On Aug. 17, the Museum of Contemporary Art San Diego opened a traveling exhibition entitled “Human/Nature: Artists Respond to a Changing Planet,” an eight-artist collaboration that resulted from a distinctive creative undertaking.
Each artist was commissioned to respond through artwork after completing a residency at a United Nations Educational, Scientific and Cultural Organization (UNESCO) World Heritage site, natural and cultural locations around the globe deemed to have outstanding universal value.
Organized by MCASD and the University of California, Berkeley Art Museum and Pacific Film Archive (BAM/PFA), in partnership with the international conservation organization Rare, the project’s goal is to inspire thoughtful consideration of the relationship between man and nature, conservation and preservation of natural and manmade resources, and other global themes.
From 1 to 4 p.m. Oct. 18 and 25, MCASD will present a two-part workshop offering participants an overview of the development and execution of the project, as well as an opportunity to respond to the exhibition by creating their own pieces. The workshops will be held at the downtown location.
“What we really want to do is engage the project in different directions and different points of view,” said Stephanie Hanor, senior curator at MCASD.
Hanor and Laurel Braitman, who assisted with the logistics of “Human/Nature,” will be co-presenters at the first session. They will provide a 360-degree overview of the museum’s role in developing the exhibition.
“One of the great pleasures I find in my job is when we open up the museum as a laboratory to artists and that’s really what we did in this case,” Hanor said. “This is such a great opportunity to get information not only about the exhibition but to really understand what are the different types of questions being asked as a museum, as an institution.”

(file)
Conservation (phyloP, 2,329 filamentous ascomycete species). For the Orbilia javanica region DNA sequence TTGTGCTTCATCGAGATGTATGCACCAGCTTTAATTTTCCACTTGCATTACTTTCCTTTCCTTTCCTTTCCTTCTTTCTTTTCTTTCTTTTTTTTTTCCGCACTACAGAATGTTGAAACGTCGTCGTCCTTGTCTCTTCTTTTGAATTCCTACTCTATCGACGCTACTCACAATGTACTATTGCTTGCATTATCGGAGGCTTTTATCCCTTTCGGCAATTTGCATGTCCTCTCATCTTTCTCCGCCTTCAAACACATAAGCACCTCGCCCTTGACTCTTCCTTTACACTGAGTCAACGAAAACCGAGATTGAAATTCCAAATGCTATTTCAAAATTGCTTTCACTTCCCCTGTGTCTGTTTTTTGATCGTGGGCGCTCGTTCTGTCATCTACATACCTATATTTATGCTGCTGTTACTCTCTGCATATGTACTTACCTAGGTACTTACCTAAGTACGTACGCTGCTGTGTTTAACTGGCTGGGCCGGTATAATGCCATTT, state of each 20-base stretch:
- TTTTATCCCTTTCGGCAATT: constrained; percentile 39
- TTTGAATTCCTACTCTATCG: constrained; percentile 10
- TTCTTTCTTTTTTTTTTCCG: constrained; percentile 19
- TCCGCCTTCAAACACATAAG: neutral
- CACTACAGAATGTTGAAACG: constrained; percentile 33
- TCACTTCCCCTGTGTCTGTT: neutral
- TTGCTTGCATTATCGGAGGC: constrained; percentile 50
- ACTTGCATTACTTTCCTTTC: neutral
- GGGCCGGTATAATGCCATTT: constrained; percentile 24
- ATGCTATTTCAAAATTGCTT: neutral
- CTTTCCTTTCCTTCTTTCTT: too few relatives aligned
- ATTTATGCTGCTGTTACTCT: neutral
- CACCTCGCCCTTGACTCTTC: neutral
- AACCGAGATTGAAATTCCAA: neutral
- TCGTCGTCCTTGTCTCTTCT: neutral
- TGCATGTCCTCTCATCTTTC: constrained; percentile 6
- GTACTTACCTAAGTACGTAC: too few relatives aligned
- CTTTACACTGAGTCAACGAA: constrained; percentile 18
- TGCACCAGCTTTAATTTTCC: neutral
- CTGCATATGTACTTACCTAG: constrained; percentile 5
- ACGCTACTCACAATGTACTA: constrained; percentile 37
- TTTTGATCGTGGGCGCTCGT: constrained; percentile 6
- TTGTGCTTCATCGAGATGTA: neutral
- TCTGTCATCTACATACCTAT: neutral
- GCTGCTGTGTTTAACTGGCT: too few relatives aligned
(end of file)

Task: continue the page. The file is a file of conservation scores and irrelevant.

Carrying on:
The single greatest factor that sets “Human/Nature” off from more traditional exhibitions is that curators had absolutely no idea what the finished project would look like. There was no predefined scope, medium or theme.
The end result included large-scale video installations, sound pieces, drawing and sculpture. Most of the art is 3-D and includes artifacts, imagery and artisan pieces from the World Heritage sites.
Upon seeing the work, Hanor said she was struck by two things: the vibrant sense of place and the provocative questions raised by the artists.
“To me, there’s such a directness in what they presented in the galleries and what they really experienced,” Hanor said. “They asked different questions, and I think in the way they ask those questions, they make us, as viewers, ask different questions.”
Dario Robleto, a sculptor from San Antonio who will lead the second workshop, was one of the artists who participated in “Human/Nature.” He journeyed twice to Waterton Glacier International Peace Park, located in Montana and Canada. Given his lifelong interest in geology and glaciers, it was an exciting opportunity.
Robleto’s artwork in “Human/Nature” focuses on the inevitable loss of the glaciers and the collective mourning of this loss by mankind.
“I’m an artist that’s definitely drawn to the big issues,” Robleto said. “I like to find out if art can do more. Can it say anything meaningful about the environmental crisis?”
During his visit to the park, Robleto made sound records of the glacier melting, interviewed geologists and park rangers, and collected other materials to use in his artwork.
Talking with glaciologist Dan Fagre, Robleto had his eyes opened to a new perspective on global warming. Watching a computer presentation in which the blue section - the glacier - receded, Fagre, whose lack of emotion over the melting glaciers had surprised Robleto, pointed out the expanding green section. This represented the lakes created by the glacial runoff - lakes that would support an entirely new ecosystem.
“The whole problem had been reframed for me,” Robleto said. “It’s so arrogant for us to think that we’re destroying the earth. The earth is going to shrug off what we do.”
Inspired by this new insight and wanting to avoid the “public service announcement” feel of many environmental art projects, Robleto designed pieces for “Human/Nature” that he hopes will convey not a judgment about the issue but an observation, a way for people to share his moment on the ice.
“I want the problem to complexify,” he said. “I worried, ‘Is it too early to start talking about these things because everyone is still in panic mode?’ It’s a complicated thing to talk about.”